Can such a transition be made in a climate of conventional problem-solving discussions? If that means the gamesmanship of one ‘side’ playing “we can’t do that because there’s no empirical history of success with such an approach” and the other ‘side’ pleading “No, this project is something new, but it’s success will advance us in a direction that would transition us all to path that is more socially equitable and environmentally ecological, and so the question of its financial viability is something for which we both must, going forward, accept a responsibility”, then the answer is obviously “no”.

    But that serves only to make the point that new forms of exchanges of data and feeling are needed that recognize the strengths and weaknesses of both parties in a ‘going forward’ path on which parties formerly tied, perhaps unconsciously, to such gamesmanship, agree in the future to share sensible responsibilities.

  4. Georg Zoche January 27, 2012 at 4:10 pm

    If Lagarde is right about “a 1930s moment,” then it would be very worthwhile to look into Keynes’ proposal of a supranational currency, which would be avoiding the extreme disequilibrium we are experiencing today and that we were experiencing in the 1930s.

    You can find some info on Keynes’ Bancor at

  5. GS RADJOU January 27, 2012 at 4:22 pm

    Subject: Davos

    Paris, Jan. 27, 2012

    Dear Ms Lagarde,
    If I was in Davos I would probably exchange ideas on the 3 following points (at least, as a start):

    1. Stability is the buzzword and it is the role of the IMF to ensure the concept and implement it.

    + Davos, looks like a big pot where stakeholders i.e. economists, bankers, policymakers… are making traditional finance cooking i.e. the international stew….healthy: Overseas, one should look at consuming more and in Europe at fiscal policies.

    Is it so much different than before the crisis. The world was already organized in this way; the difference today, the pot looks stickier.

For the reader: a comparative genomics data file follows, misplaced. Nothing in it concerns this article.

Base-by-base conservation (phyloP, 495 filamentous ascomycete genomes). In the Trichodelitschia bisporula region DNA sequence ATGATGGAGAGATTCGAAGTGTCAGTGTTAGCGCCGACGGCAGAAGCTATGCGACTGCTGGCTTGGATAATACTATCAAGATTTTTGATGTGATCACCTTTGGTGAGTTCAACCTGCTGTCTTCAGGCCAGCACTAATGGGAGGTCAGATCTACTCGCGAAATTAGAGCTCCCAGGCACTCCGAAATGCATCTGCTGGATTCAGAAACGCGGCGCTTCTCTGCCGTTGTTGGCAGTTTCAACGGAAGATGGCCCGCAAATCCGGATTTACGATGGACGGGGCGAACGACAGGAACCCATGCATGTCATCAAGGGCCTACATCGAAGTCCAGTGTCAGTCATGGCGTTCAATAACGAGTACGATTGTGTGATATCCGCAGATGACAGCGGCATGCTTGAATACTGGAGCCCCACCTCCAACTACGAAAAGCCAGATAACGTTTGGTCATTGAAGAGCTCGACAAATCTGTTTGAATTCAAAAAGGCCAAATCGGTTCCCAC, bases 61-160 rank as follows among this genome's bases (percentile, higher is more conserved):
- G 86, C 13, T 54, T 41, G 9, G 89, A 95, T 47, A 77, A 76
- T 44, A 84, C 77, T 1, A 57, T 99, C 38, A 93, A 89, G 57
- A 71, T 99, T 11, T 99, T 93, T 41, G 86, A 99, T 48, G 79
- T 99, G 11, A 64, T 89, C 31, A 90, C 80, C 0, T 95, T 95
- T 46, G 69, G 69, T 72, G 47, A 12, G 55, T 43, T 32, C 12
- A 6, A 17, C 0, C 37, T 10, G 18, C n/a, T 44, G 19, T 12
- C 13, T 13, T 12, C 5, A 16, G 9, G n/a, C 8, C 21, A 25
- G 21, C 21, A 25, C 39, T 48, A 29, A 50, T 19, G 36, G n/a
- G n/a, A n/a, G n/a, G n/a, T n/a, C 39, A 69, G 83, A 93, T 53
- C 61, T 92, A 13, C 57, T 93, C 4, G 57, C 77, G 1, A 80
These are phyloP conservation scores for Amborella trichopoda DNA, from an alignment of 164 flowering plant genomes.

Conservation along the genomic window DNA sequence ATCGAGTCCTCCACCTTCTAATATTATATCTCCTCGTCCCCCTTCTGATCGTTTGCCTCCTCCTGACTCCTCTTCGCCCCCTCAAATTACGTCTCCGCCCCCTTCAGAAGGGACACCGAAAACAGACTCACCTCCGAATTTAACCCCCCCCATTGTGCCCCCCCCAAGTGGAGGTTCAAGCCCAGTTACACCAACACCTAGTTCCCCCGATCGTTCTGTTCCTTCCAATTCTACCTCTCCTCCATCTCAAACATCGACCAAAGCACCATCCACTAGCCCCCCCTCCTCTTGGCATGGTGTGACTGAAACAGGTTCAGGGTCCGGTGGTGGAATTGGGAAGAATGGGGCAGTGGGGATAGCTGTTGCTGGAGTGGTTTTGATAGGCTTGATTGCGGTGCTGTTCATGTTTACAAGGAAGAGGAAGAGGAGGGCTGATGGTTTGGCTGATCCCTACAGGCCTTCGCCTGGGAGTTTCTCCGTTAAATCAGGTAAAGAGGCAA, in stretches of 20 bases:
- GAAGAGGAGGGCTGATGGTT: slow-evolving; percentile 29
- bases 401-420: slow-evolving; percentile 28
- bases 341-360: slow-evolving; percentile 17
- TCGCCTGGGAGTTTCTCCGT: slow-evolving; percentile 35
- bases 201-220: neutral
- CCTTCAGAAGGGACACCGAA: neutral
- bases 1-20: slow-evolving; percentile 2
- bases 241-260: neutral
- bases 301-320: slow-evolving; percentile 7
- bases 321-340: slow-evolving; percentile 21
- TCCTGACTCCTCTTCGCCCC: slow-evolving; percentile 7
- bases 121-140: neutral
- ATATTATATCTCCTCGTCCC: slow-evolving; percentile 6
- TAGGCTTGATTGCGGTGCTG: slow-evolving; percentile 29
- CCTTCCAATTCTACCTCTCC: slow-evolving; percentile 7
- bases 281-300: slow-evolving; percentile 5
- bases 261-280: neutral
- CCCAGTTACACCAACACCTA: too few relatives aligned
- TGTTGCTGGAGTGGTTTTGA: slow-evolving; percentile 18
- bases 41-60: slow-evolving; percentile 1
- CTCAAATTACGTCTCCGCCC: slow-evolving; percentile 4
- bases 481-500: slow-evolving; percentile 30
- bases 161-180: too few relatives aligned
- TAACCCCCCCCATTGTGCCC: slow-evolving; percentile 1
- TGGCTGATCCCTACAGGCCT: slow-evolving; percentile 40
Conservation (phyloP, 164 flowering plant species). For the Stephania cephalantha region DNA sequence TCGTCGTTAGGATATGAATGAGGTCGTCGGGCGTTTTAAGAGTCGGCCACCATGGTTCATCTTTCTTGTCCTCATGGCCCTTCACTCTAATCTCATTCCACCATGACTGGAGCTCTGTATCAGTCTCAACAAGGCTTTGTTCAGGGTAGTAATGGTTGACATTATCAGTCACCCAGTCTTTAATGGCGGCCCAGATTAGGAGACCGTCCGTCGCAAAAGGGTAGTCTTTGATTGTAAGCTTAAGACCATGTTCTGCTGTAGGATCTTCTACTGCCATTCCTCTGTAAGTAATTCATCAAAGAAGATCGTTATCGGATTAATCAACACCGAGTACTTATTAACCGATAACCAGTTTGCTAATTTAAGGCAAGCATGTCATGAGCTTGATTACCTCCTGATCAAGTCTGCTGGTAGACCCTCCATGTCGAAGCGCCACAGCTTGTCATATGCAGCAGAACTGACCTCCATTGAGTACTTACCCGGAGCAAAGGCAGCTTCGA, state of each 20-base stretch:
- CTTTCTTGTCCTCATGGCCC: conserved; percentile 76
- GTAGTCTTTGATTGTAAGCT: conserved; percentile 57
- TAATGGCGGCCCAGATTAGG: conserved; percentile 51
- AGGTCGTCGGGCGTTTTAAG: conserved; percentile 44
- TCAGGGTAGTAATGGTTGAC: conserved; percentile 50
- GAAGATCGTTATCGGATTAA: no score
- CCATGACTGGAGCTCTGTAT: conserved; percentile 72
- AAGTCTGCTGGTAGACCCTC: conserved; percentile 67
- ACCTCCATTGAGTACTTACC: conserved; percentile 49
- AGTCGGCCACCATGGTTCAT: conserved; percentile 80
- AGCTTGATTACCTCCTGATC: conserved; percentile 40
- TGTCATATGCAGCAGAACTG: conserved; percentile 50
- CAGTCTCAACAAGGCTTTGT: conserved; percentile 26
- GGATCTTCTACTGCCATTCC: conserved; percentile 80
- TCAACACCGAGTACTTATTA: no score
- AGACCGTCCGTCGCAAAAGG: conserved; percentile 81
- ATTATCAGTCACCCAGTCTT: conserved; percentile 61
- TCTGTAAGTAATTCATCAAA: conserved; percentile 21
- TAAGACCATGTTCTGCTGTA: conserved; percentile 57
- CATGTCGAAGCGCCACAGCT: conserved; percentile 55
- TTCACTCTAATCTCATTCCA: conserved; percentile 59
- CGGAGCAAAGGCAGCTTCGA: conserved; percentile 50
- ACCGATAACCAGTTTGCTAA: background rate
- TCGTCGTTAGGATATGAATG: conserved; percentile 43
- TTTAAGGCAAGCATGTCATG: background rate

If we have done reforms (Basel III, reduced operational risks,…yourself, you have asked banks to capitalize more; there was also quantitative easing in Europe and America. Should the financial system change in a more innovative way?

    2. I meant, the IMF is the main world financial institution for short lending. It is the heart of the global financial system. It is like a pump, attracting monies from lenders, it is pushing money, too, where it is needed most; it is an engine for businesses and enterprises particularly with new eyes on default swaps, bankruptcies, and countries and banks being downgraded from their 3 stars.

    3. My concern: if the 21st century is about financial stability too, with new paradigms and shifts — reference to the United Nations Millennium Development Goals i.e. starvation and hunger (1), education (2), gender (3), health of child (4), mortality during pregnancy of women (5), HIV-aids (6), sustainable development (7), global partnerships (8) — for a new world of new opportunities – then a bit like Christopher Colombus did, we should be looking for new solutions. Today, in the green economy, what is this new gold that will help to reduce CO2, decrease temperature, global warming, pollution, help empower women, and build a better world for tomorrow?

    Do you think this financial system can reduce poverty in the world and at the same time give people the wellbeing they expect for them and their children?

    I look forward to hearing from you on one of the above subjects and wish you a good debate. Keep informing us while Davos is still on.

    Yours sincerely,

    Georges RADJOU

  6. Rodger Malcolm Mitchell January 27, 2012 at 4:33 pm

    When the World Economic Forum members demonstrate a knowledge and understanding of Monetary Sovereignty, they will be worth listening to. Until then, one would be better to watch sports on T.V. than to waste time evaluating the WEF blatherings.

  7. Georg Zoche January 27, 2012 at 4:40 pm

    The “1930s moment” that Lagarde is talking about is caused by the Triffin dilemma, which not only took down the British Pound in 1931 but also forced the U.S. to abandon the dollar’s peg to gold.

    The “Triffin dilemma” was described by Robert Triffin in 1959 and is being caused by the following irresolvable contradiction:

    The national currency which is being used as world key currency has to be safe and stable. Therefore, the economy of that reserve nation must be stable.

    Being used as world key currency, the reserve currency must be available in very large amounts outside of the boundaries of its nation. Therefore, the reserve nation must spend more money than it is earning.